Yup, we’re providing breakfast and lunch. You can’t conference on an empty stomach!

Okay, How Much to Attend?

Around this much:

Canadian $10 bill

Instead of charging a standard admission, we’re charging a “Donate what you can” rate, with all proceeds going to PREVNet.ca, an anti-bullying group. The suggested donation is a mere $10.

When and Where?

Once again, Make Web Not War takes place this Wednesday, June 10th and runs from 8:30 a.m. to 5:00 p.m..  It’s happening in Toronto at Ryerson University’s Ted Rogers School of Management (55 Dundas Street West – that’s Dundas between Bay and Yonge, right by the Best Buy and Canadian Tire). There’s parking aplenty in the area, and it’s right by Dundas Station on the Yonge/University/Spadina subway line.

Map picture

 

How Do I Register?

Visit the Make Web Not War registration page and fill out your details, and we’ll see you there on Wednesday!

{ 4 comments }

The “Make Web Not War” Accordion Video

by Joey deVilla on June 3, 2009

This article also appears in Canadian Developer Connection.

The Make Web Not War event in Toronto takes place in exactly one week! We’ve been spreading the word about the event and I thought I’d do my part by helping out with a video, accordion-style:


MAKE WEB NOT WAR – VIDEO FOUR – TORONTO from The Biz Media on Vimeo.

There’s only one mistake in the video – “accordion” is misspelled. If you’d like the follow me on Twitter, the correct ID is AccordionGuy, not AccordianGuy.

For more details about Make Web Not War, see:

{ 1 comment }

Mental Models, Mantras and My Mission

by Joey deVilla on May 25, 2009

Mental Models and Bill Buxton’s “Draw a Computer” Exercise

Bill Buxton

In the mid 1990s, well before he was Microsoft’s user interface guru, Bill Buxton often asked people to carry out a simple little exercise: draw a picture of a computer. Most, if not all, of the people he asked would draw something that fit the common mental model of the desktop computer of the era: cathode ray tube-type monitor, keyboard, mouse and that box housing the motherboard and drives that many people mistakenly refer to as “the CPU”.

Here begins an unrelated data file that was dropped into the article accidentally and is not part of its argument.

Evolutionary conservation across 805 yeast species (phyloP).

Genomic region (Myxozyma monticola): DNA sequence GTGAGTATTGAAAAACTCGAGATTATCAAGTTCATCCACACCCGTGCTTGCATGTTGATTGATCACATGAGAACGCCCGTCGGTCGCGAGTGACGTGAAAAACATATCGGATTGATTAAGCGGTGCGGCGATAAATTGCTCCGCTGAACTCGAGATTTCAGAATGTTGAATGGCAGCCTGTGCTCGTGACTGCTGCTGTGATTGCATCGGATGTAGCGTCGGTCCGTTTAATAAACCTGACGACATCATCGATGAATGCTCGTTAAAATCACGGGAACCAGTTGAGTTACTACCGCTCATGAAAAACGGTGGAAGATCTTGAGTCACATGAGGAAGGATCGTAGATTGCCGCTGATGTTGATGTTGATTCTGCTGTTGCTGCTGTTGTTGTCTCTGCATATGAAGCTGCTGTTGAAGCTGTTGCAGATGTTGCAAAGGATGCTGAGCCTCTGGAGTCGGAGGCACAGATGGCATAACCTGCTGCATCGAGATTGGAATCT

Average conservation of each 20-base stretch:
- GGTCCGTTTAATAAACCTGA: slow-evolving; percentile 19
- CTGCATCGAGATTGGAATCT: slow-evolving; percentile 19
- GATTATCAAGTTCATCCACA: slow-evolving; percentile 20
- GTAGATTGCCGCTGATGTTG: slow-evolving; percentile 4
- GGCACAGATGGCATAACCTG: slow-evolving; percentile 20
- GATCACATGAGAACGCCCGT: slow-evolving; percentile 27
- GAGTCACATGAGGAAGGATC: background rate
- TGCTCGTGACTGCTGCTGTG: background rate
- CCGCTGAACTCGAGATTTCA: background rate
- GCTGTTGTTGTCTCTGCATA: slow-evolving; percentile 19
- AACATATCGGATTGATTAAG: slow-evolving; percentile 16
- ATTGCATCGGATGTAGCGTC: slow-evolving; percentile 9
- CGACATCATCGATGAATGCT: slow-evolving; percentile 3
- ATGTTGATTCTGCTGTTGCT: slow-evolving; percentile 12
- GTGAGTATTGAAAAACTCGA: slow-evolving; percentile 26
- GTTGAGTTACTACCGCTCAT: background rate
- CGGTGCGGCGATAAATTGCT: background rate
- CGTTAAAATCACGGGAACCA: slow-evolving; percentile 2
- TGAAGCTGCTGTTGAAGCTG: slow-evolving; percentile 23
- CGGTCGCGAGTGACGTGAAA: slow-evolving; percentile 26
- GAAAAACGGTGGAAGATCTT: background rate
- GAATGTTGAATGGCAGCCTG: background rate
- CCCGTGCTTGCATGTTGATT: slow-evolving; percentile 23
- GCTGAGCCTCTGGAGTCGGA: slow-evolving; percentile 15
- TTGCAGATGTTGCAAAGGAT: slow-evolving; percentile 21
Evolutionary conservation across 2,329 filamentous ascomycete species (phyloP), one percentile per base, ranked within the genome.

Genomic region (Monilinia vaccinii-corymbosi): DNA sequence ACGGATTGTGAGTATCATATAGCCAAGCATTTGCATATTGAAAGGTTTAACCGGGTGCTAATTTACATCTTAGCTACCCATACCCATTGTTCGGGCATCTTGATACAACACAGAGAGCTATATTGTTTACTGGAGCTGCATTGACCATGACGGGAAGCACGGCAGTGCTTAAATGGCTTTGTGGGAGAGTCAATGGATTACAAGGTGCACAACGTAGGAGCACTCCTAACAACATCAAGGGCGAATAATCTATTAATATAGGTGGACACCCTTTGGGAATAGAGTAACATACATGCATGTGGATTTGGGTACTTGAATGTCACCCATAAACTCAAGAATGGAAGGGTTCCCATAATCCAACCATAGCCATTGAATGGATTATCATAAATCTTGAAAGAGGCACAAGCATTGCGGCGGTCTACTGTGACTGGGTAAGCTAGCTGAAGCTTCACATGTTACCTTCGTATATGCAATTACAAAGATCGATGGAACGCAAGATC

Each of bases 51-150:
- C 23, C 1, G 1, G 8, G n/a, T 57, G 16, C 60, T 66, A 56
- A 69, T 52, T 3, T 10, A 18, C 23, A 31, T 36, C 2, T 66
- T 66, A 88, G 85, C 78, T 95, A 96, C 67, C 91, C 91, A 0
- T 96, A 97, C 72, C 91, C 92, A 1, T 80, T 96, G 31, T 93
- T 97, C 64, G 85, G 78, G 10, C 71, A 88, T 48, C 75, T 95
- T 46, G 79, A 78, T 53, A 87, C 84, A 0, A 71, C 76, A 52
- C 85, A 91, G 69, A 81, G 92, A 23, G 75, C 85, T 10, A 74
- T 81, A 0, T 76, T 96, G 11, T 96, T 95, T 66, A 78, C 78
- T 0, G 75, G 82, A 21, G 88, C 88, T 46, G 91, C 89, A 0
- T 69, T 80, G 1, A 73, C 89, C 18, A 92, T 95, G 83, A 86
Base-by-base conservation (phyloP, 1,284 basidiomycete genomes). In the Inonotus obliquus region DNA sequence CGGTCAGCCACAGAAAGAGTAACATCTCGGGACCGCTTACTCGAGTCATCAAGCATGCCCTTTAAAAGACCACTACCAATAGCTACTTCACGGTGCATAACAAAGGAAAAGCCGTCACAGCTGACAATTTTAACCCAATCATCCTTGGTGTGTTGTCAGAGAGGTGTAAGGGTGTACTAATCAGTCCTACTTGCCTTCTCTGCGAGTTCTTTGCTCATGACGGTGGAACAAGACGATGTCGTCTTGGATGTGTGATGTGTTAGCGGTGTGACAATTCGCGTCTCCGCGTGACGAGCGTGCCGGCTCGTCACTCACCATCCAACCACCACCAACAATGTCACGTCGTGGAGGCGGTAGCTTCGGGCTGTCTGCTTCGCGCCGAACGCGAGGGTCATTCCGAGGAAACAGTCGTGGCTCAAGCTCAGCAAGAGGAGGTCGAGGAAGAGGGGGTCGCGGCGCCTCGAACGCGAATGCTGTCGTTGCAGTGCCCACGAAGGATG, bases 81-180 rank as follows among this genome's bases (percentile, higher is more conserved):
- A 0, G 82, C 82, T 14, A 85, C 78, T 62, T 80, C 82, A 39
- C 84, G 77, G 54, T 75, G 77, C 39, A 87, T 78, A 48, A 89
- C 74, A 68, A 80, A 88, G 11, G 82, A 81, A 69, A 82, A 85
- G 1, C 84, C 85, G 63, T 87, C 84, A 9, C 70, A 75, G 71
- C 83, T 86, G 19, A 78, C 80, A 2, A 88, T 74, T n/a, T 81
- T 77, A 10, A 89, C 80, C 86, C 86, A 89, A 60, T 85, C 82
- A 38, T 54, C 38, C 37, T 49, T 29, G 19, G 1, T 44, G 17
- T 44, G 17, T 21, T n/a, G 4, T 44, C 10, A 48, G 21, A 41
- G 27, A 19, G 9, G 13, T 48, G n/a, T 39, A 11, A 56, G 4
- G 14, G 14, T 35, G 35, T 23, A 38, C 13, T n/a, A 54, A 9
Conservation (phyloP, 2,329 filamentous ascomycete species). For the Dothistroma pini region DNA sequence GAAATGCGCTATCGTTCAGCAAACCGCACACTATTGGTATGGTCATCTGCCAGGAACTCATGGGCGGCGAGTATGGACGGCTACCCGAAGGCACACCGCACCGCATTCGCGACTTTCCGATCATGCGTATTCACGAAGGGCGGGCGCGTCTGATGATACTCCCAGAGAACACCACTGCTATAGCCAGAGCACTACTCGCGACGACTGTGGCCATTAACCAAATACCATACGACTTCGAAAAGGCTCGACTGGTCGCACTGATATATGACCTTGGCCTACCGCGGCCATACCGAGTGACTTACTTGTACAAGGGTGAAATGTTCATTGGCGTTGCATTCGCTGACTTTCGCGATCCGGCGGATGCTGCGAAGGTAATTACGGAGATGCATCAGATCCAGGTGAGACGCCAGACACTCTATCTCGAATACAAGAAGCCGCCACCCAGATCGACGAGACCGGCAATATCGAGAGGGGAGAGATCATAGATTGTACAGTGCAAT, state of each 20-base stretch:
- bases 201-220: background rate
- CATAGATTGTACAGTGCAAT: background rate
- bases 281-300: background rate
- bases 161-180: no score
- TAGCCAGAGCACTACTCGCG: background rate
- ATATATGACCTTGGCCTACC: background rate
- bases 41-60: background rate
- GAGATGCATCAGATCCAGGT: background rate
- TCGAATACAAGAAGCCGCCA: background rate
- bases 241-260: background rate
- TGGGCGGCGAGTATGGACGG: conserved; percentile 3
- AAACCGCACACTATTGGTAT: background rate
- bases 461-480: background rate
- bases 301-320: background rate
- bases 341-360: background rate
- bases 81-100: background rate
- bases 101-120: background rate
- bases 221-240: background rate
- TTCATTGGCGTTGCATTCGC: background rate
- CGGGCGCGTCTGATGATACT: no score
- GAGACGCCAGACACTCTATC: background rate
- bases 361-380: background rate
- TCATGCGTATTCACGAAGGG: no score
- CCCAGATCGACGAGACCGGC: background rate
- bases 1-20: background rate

If Buxton were to ask the question today, the drawings of computers might look like these:

Four computers from the 2000s - a laptop, a couple of all-in-one-desktops and a desktop with a "box" -- all with flat screens

If he asked the question in the mid-to-late 1980s, the drawings might’ve looked like these:

80s-era computers: Apple ][, Commodore 64, TRS-80 and IBM PC

And had he asked the question in the mid-60s, the drawings might’ve looked like this:

The classic fake "home computer as envisioned by RAND" photo

Buxton likes to point out that the changes in computers from the 60s onwards are largely in the implementation technology, processing power and outward appearance. When most people draw computers, he said, they’re merely drawing their mental model, which is based on the outer packaging.

However, if you use the mental model of a technologist, computers have been essentially the same instruction/ALU/storage/input-output boxes whether they’ve occupied whole rooms or fit in your pocket. They’ve been pretty much the same at their core, in the same way that fancy tech and hybrid engine aside, there really isn’t too much that separates a present-day Toyota Prius from a Model T Ford.

If Bill Buxton could approach Microsoft Corporation as a person — and hey, that’s the way the law treats corporations, so why not? – and asked him/her to draw a computer, I suspect that s/he would draw something based on mental model of a souped-up circa 2000 computer: a desktop computer with a nice flatscreen monitor, running Windows XP and having a somewhat limited connection to the ‘net.

I think that this is a problem. I also think that the source of this problem is Microsoft’s success.

Microsoft’s Company Mantras

“A PC on every desk and in every home” was Microsoft’s longest-lived slogan and the company mantra for the first 24 years of existence. Like the best slogans, it succinctly summarized the company’s goal. The problem is that the goal has pretty much been reached. In most parts of the first world, a good chunk of the second world and even a sizeable fraction of the third world, you can easily find a desktop computer, and it’s quite likely that it’s running some sort of Microsoft software.

Since 1999, the company mantra – I really hesitate the use the phrase “vision statement” — has been a little more vague. The company’s been thrashing between them a little more frequently, as you can see in this list of mantras taken from chapter 1 of How We Test Software at Microsoft:

  • 1975 – 1999: “A PC on every desk and in every home.”
  • 1999 – 2002: “Empowering people through great software – any time, any place and on any device.”
  • 2002 – 2008: “To enable people and businesses throughout the world to realize their full potential.”
  • 2008 – present: “Create experiences that combine the magic of software with the power of internet services across the world of devices.”